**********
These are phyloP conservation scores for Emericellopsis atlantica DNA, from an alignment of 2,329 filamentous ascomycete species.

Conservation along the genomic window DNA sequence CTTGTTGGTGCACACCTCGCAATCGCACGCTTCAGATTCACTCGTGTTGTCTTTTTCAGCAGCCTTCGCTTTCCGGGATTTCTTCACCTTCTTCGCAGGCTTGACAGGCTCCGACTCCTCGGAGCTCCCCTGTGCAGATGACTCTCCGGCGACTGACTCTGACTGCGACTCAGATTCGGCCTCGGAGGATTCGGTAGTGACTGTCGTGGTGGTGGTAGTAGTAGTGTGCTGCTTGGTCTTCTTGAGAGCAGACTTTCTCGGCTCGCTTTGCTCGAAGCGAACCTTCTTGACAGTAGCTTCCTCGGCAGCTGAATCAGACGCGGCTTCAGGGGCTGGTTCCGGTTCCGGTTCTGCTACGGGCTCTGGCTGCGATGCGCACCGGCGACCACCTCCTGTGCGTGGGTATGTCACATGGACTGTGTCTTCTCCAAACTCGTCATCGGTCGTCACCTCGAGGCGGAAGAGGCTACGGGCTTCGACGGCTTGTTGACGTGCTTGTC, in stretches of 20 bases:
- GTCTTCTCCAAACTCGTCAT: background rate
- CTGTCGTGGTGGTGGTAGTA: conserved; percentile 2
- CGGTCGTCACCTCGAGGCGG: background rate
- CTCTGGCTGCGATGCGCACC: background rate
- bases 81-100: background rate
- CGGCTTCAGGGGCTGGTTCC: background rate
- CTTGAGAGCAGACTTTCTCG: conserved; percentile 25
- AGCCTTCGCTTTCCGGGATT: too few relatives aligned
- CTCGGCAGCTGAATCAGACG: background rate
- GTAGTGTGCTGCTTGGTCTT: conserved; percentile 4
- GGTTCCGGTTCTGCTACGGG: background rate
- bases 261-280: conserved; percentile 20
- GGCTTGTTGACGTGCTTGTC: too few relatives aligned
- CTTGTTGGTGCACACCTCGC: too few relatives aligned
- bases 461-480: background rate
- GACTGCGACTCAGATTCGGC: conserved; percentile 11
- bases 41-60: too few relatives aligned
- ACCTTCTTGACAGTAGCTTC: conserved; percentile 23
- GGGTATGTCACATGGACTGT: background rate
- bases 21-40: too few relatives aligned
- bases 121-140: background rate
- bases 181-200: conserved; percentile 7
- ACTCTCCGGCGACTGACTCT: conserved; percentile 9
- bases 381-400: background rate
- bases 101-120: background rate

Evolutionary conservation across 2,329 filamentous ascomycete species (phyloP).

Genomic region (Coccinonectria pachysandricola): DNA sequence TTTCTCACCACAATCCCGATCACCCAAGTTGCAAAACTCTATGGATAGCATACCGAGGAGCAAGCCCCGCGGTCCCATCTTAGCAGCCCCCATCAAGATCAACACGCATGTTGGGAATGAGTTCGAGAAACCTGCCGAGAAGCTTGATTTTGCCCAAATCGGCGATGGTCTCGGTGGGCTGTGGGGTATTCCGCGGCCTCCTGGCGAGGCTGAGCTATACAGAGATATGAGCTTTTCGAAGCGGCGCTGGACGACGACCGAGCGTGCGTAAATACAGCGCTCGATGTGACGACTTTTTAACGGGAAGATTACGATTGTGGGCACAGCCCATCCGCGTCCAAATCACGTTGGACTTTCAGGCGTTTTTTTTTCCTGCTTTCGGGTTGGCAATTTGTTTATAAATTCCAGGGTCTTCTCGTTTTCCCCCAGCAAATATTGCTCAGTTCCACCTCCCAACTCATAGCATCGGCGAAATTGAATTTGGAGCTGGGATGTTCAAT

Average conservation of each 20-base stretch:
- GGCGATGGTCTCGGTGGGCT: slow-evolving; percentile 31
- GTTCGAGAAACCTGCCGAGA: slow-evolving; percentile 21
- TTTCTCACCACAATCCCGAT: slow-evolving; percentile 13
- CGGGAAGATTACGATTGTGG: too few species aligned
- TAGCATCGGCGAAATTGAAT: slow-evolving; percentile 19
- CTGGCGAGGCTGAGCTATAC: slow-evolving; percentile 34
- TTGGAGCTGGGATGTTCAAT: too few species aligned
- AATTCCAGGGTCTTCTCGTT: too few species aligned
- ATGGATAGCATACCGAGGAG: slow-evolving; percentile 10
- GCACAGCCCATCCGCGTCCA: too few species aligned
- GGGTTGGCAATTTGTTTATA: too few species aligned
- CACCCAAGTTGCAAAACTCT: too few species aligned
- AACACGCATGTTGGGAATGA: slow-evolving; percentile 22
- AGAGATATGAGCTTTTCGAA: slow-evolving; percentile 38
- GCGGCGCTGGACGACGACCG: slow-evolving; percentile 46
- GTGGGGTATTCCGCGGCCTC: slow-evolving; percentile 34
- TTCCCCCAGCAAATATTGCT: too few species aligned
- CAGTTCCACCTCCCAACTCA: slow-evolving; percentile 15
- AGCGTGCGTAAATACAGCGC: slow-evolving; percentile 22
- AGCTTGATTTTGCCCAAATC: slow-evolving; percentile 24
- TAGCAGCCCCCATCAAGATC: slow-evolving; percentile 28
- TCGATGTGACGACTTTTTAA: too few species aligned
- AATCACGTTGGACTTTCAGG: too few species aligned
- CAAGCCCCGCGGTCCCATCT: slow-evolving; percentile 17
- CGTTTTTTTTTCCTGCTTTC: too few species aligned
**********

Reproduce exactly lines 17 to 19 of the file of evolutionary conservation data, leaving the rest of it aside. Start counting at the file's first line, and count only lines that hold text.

- bases 461-480: background rate
- GACTGCGACTCAGATTCGGC: conserved; percentile 11
- bases 41-60: too few relatives aligned